No same-sex weddings for North Carolina magistrates

by Vanessa Garcia Rodriguez, |

CHARLOTTE, N.C. (Christian Examiner) -- A North Carolina bill intended to provide religious protections to certain public officials who hold religious objections to performing same-sex marriages was introduced last week.

The "Magistrates Recusal of Civil Ceremonies" legislation was filed by State Senator Phil Berger January 28 and to date is co-sponsored by 16 of 50 of his colleagues.

According to Raleigh's local FOX news station, Berger, who also serves as the state senate's president pro tempore, first pledged to introduce the bill after a Rockingham County magistrate chose to resign his post last fall stating his religious beliefs prohibited him from performing same-sex marriages when they became legal in the state. At least six other North Carolina magistrates also resigned due to their religious objections to same-sex marriage.

The bill would provide any magistrate who resigned or was terminated between Oct. 6, 2014, and the effective date of the law to apply for a vacant magistrate position.

"While the courts have expanded the freedoms of some, we must not ignore the constitutionally-protected rights of others," said Berger in a statement. "This bill offers a reasonable solution to protect the First Amendment rights of magistrates and register of deeds employees while complying with the marriage law ordered by the courts – so they are not forced to abandon their religious beliefs to save their jobs."

The bill allows county magistrates and registers of deeds to recuse themselves "from performing duties related to marriage ceremonies due to sincerely held religious objection" and protects them from being charged, convicted or subjected to a disciplinary action, due to a "good-faith recusal."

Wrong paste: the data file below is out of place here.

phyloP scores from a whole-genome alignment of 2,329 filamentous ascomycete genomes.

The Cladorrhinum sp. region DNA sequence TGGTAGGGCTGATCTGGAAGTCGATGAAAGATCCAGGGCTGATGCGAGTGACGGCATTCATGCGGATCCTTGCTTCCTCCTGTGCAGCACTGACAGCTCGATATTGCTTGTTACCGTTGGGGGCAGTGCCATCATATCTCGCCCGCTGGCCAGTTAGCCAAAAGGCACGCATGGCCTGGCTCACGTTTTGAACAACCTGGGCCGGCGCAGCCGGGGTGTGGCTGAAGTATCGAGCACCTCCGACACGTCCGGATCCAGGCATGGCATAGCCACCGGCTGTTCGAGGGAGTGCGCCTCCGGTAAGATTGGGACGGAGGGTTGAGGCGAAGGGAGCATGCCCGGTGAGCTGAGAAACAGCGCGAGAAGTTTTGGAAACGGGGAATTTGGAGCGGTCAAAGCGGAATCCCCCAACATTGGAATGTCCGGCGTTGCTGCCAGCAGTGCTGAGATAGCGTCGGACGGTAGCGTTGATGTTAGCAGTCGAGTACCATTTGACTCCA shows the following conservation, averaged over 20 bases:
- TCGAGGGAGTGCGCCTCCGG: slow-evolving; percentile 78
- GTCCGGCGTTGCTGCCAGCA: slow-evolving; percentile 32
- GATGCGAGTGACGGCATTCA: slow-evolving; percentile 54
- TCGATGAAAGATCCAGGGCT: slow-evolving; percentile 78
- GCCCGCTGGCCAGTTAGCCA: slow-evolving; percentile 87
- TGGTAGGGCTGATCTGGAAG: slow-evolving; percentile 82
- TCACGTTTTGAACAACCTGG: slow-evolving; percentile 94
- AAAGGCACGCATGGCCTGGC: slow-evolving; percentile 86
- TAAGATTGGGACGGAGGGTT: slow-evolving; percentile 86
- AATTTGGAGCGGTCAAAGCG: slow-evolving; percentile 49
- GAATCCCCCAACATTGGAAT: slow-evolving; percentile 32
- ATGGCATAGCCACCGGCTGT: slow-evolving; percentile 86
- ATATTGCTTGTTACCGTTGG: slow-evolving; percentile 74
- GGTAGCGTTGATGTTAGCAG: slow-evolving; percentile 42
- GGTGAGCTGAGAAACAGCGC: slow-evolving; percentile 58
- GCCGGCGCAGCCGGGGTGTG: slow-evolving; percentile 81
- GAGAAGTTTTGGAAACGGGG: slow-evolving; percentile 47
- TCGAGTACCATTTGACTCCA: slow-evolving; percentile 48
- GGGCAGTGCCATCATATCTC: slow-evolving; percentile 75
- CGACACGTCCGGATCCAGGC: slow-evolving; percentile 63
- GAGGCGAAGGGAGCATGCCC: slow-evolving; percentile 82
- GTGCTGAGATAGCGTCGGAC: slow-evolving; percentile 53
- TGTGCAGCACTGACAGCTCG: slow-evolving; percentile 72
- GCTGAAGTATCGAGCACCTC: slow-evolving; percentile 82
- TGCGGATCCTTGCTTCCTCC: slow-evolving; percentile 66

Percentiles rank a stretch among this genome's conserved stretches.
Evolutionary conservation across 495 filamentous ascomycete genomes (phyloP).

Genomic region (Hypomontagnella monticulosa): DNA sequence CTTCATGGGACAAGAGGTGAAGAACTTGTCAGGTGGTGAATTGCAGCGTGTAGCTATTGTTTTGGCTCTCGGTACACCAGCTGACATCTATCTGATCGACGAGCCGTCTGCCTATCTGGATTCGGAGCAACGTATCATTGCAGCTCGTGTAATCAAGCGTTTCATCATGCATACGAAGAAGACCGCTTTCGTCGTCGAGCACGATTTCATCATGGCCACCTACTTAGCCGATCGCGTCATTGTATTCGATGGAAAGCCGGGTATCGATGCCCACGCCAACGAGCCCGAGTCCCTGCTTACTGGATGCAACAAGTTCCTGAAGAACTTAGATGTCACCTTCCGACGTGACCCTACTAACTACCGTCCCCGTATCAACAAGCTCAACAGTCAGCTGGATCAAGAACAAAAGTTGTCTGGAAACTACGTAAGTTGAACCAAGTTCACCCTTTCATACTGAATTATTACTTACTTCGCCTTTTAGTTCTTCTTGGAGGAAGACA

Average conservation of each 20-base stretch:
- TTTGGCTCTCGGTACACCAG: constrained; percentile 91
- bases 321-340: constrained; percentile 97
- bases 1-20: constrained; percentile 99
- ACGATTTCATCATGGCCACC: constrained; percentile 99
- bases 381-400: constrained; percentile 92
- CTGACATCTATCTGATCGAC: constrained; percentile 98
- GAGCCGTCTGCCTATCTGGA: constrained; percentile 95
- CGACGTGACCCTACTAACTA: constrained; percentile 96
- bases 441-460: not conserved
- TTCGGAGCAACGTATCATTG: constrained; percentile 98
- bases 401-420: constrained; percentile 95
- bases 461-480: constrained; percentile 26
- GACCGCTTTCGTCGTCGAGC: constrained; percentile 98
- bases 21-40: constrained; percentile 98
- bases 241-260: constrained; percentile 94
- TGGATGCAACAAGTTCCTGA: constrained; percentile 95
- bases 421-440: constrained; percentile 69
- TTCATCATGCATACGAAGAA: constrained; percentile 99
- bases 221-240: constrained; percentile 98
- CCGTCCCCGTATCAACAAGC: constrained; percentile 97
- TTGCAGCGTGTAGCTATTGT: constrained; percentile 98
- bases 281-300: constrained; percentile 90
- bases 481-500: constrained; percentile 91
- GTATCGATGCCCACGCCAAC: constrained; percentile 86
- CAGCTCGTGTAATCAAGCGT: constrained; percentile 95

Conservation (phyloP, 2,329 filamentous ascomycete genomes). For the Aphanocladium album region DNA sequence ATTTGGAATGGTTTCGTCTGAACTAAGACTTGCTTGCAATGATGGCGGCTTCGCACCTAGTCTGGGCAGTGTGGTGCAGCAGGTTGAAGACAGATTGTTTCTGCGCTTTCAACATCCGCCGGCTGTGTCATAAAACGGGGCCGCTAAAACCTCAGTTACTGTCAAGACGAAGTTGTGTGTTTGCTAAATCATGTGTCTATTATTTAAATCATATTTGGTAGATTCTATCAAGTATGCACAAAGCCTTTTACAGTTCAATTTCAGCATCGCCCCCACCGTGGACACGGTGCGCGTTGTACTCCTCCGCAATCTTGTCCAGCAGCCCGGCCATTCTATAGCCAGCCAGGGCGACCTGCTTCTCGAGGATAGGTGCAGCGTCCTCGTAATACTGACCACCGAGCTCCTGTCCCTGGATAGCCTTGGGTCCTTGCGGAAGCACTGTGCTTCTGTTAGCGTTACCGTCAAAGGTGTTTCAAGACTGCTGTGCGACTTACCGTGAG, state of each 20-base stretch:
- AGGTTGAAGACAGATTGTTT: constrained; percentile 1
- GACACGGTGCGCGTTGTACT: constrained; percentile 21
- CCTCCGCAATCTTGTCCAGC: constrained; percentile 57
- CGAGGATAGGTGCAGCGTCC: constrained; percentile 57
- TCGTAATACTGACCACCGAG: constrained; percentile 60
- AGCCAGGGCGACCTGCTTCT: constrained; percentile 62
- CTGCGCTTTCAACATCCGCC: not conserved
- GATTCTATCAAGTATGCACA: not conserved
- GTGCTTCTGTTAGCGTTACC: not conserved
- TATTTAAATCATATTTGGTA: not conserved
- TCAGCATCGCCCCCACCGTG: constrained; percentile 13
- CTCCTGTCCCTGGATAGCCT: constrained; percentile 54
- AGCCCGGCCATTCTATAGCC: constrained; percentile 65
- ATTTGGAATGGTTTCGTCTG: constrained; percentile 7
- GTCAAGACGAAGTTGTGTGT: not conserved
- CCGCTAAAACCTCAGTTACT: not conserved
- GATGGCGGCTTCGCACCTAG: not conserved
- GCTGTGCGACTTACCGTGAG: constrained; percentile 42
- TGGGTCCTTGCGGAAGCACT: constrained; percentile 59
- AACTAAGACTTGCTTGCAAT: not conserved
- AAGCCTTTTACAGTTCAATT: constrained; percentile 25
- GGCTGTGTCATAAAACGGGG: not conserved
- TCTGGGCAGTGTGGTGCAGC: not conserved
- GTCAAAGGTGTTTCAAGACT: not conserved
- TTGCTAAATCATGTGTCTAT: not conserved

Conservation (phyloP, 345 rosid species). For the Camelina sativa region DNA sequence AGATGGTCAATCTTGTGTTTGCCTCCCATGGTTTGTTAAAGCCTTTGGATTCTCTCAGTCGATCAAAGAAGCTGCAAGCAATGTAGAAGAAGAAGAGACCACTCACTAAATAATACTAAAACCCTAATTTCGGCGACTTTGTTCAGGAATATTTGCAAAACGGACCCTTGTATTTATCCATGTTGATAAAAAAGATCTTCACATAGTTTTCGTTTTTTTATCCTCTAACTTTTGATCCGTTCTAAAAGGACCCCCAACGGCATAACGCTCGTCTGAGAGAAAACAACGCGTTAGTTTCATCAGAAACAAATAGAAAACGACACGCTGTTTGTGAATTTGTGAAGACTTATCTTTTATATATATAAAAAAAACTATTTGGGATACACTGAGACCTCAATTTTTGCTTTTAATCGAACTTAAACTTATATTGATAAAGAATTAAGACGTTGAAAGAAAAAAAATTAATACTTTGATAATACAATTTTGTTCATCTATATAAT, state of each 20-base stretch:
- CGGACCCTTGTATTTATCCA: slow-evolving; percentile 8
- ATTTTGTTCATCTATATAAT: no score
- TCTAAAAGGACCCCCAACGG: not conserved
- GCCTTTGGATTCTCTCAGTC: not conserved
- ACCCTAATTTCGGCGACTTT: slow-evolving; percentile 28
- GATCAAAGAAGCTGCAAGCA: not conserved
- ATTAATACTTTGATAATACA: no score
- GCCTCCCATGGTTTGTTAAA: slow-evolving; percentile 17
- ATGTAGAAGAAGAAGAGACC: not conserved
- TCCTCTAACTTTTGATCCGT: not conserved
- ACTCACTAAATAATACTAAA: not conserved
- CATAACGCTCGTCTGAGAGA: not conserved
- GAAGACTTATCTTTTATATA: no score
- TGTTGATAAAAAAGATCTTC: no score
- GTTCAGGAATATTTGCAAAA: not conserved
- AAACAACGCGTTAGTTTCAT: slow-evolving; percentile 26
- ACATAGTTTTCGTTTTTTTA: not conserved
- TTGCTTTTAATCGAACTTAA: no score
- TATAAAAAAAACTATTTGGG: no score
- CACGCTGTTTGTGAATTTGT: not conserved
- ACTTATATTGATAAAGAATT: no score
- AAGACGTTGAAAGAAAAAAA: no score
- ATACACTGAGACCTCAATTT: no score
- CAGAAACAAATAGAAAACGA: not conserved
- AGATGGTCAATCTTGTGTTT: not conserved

If passed the bill requires notice of recusal to be delivered to the chief district court judge and would last for at least six months. A magistrate would then be prohibited from performing any marriage until the recusal was rescinded in writing. A register of deeds and deputy register of deeds would be recused of issuing lawful marriage licenses for at least the same time period and until they rescinded their recusal in writing as well.

To protect from the discrimination of any lawful marriage, the proposed law also holds that the chief district court judge must ensure "all individuals issued a marriage license seeking to be married before a magistrate may marry" and even allows the chief district court judge to act as a magistrate if no other magistrate can be found. Additionally, the register of deeds is required to ensure all applicants for marriage licenses are issued a license upon satisfaction of the state's requirements.

The legislation also assigns more than a dozen additional powers to magistrates that would provide alternative civil and criminal administrative duties during the recusal period that would keep them employed. Tasks included issuing subpoenas, taking affidavits and administering oaths.